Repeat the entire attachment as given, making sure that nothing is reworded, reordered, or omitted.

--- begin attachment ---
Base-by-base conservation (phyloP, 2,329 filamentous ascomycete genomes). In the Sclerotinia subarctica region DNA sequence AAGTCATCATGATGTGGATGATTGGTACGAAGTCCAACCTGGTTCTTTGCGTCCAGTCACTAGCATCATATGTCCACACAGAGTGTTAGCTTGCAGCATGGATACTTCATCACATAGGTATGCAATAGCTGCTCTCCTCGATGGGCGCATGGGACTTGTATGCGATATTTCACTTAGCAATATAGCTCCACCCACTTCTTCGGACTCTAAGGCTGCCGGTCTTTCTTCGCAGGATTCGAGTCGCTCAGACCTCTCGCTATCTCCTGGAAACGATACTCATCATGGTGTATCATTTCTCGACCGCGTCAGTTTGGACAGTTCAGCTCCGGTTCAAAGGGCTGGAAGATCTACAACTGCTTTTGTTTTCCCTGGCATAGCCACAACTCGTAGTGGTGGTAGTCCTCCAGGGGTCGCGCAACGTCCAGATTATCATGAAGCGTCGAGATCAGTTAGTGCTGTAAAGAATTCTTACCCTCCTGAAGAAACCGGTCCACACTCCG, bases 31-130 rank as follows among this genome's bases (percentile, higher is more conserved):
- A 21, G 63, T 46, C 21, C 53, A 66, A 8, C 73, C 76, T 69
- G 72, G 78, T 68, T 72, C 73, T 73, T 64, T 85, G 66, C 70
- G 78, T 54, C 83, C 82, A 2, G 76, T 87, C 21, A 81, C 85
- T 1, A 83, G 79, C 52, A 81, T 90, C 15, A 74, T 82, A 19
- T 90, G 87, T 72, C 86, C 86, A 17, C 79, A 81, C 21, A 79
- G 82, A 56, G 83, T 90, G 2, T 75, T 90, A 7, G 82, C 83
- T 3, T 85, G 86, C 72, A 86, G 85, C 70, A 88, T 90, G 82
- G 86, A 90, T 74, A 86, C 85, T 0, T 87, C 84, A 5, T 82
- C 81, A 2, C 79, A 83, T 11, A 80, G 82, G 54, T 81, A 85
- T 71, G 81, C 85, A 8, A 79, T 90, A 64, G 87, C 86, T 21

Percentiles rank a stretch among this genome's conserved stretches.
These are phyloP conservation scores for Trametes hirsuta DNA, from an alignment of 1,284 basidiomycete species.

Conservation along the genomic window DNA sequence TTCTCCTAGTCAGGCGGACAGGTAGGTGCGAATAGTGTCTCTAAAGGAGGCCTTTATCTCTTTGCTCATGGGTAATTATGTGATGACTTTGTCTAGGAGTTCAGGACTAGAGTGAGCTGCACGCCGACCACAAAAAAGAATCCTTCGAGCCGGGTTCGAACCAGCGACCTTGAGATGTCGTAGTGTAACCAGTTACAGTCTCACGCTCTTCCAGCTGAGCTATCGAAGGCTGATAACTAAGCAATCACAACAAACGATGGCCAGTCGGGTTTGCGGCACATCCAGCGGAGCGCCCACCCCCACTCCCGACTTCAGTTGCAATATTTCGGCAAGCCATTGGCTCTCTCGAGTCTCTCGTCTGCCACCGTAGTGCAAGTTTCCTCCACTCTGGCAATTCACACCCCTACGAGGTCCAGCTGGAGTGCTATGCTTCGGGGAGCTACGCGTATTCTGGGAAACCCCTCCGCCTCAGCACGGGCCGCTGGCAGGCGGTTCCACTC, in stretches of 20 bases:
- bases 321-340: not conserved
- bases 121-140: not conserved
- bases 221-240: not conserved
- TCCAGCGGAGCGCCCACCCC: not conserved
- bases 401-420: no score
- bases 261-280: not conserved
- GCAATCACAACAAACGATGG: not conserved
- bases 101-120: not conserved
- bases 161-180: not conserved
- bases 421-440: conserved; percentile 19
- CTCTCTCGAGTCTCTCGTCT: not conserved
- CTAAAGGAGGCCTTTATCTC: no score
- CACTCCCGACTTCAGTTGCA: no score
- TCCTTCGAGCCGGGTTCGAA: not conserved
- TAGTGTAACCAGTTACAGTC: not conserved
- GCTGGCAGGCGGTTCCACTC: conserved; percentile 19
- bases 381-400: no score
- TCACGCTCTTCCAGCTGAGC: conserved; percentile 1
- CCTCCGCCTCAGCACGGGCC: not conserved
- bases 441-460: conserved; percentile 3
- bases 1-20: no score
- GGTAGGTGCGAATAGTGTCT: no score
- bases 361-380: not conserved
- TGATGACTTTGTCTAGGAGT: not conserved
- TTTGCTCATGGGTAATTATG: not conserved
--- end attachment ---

Base-by-base conservation (phyloP, 2,329 filamentous ascomycete genomes). In the Sclerotinia subarctica region DNA sequence AAGTCATCATGATGTGGATGATTGGTACGAAGTCCAACCTGGTTCTTTGCGTCCAGTCACTAGCATCATATGTCCACACAGAGTGTTAGCTTGCAGCATGGATACTTCATCACATAGGTATGCAATAGCTGCTCTCCTCGATGGGCGCATGGGACTTGTATGCGATATTTCACTTAGCAATATAGCTCCACCCACTTCTTCGGACTCTAAGGCTGCCGGTCTTTCTTCGCAGGATTCGAGTCGCTCAGACCTCTCGCTATCTCCTGGAAACGATACTCATCATGGTGTATCATTTCTCGACCGCGTCAGTTTGGACAGTTCAGCTCCGGTTCAAAGGGCTGGAAGATCTACAACTGCTTTTGTTTTCCCTGGCATAGCCACAACTCGTAGTGGTGGTAGTCCTCCAGGGGTCGCGCAACGTCCAGATTATCATGAAGCGTCGAGATCAGTTAGTGCTGTAAAGAATTCTTACCCTCCTGAAGAAACCGGTCCACACTCCG, bases 31-130 rank as follows among this genome's bases (percentile, higher is more conserved):
- A 21, G 63, T 46, C 21, C 53, A 66, A 8, C 73, C 76, T 69
- G 72, G 78, T 68, T 72, C 73, T 73, T 64, T 85, G 66, C 70
- G 78, T 54, C 83, C 82, A 2, G 76, T 87, C 21, A 81, C 85
- T 1, A 83, G 79, C 52, A 81, T 90, C 15, A 74, T 82, A 19
- T 90, G 87, T 72, C 86, C 86, A 17, C 79, A 81, C 21, A 79
- G 82, A 56, G 83, T 90, G 2, T 75, T 90, A 7, G 82, C 83
- T 3, T 85, G 86, C 72, A 86, G 85, C 70, A 88, T 90, G 82
- G 86, A 90, T 74, A 86, C 85, T 0, T 87, C 84, A 5, T 82
- C 81, A 2, C 79, A 83, T 11, A 80, G 82, G 54, T 81, A 85
- T 71, G 81, C 85, A 8, A 79, T 90, A 64, G 87, C 86, T 21

Percentiles rank a stretch among this genome's conserved stretches.
These are phyloP conservation scores for Trametes hirsuta DNA, from an alignment of 1,284 basidiomycete species.

Conservation along the genomic window DNA sequence TTCTCCTAGTCAGGCGGACAGGTAGGTGCGAATAGTGTCTCTAAAGGAGGCCTTTATCTCTTTGCTCATGGGTAATTATGTGATGACTTTGTCTAGGAGTTCAGGACTAGAGTGAGCTGCACGCCGACCACAAAAAAGAATCCTTCGAGCCGGGTTCGAACCAGCGACCTTGAGATGTCGTAGTGTAACCAGTTACAGTCTCACGCTCTTCCAGCTGAGCTATCGAAGGCTGATAACTAAGCAATCACAACAAACGATGGCCAGTCGGGTTTGCGGCACATCCAGCGGAGCGCCCACCCCCACTCCCGACTTCAGTTGCAATATTTCGGCAAGCCATTGGCTCTCTCGAGTCTCTCGTCTGCCACCGTAGTGCAAGTTTCCTCCACTCTGGCAATTCACACCCCTACGAGGTCCAGCTGGAGTGCTATGCTTCGGGGAGCTACGCGTATTCTGGGAAACCCCTCCGCCTCAGCACGGGCCGCTGGCAGGCGGTTCCACTC, in stretches of 20 bases:
- bases 321-340: not conserved
- bases 121-140: not conserved
- bases 221-240: not conserved
- TCCAGCGGAGCGCCCACCCC: not conserved
- bases 401-420: no score
- bases 261-280: not conserved
- GCAATCACAACAAACGATGG: not conserved
- bases 101-120: not conserved
- bases 161-180: not conserved
- bases 421-440: conserved; percentile 19
- CTCTCTCGAGTCTCTCGTCT: not conserved
- CTAAAGGAGGCCTTTATCTC: no score
- CACTCCCGACTTCAGTTGCA: no score
- TCCTTCGAGCCGGGTTCGAA: not conserved
- TAGTGTAACCAGTTACAGTC: not conserved
- GCTGGCAGGCGGTTCCACTC: conserved; percentile 19
- bases 381-400: no score
- TCACGCTCTTCCAGCTGAGC: conserved; percentile 1
- CCTCCGCCTCAGCACGGGCC: not conserved
- bases 441-460: conserved; percentile 3
- bases 1-20: no score
- GGTAGGTGCGAATAGTGTCT: no score
- bases 361-380: not conserved
- TGATGACTTTGTCTAGGAGT: not conserved
- TTTGCTCATGGGTAATTATG: not conserved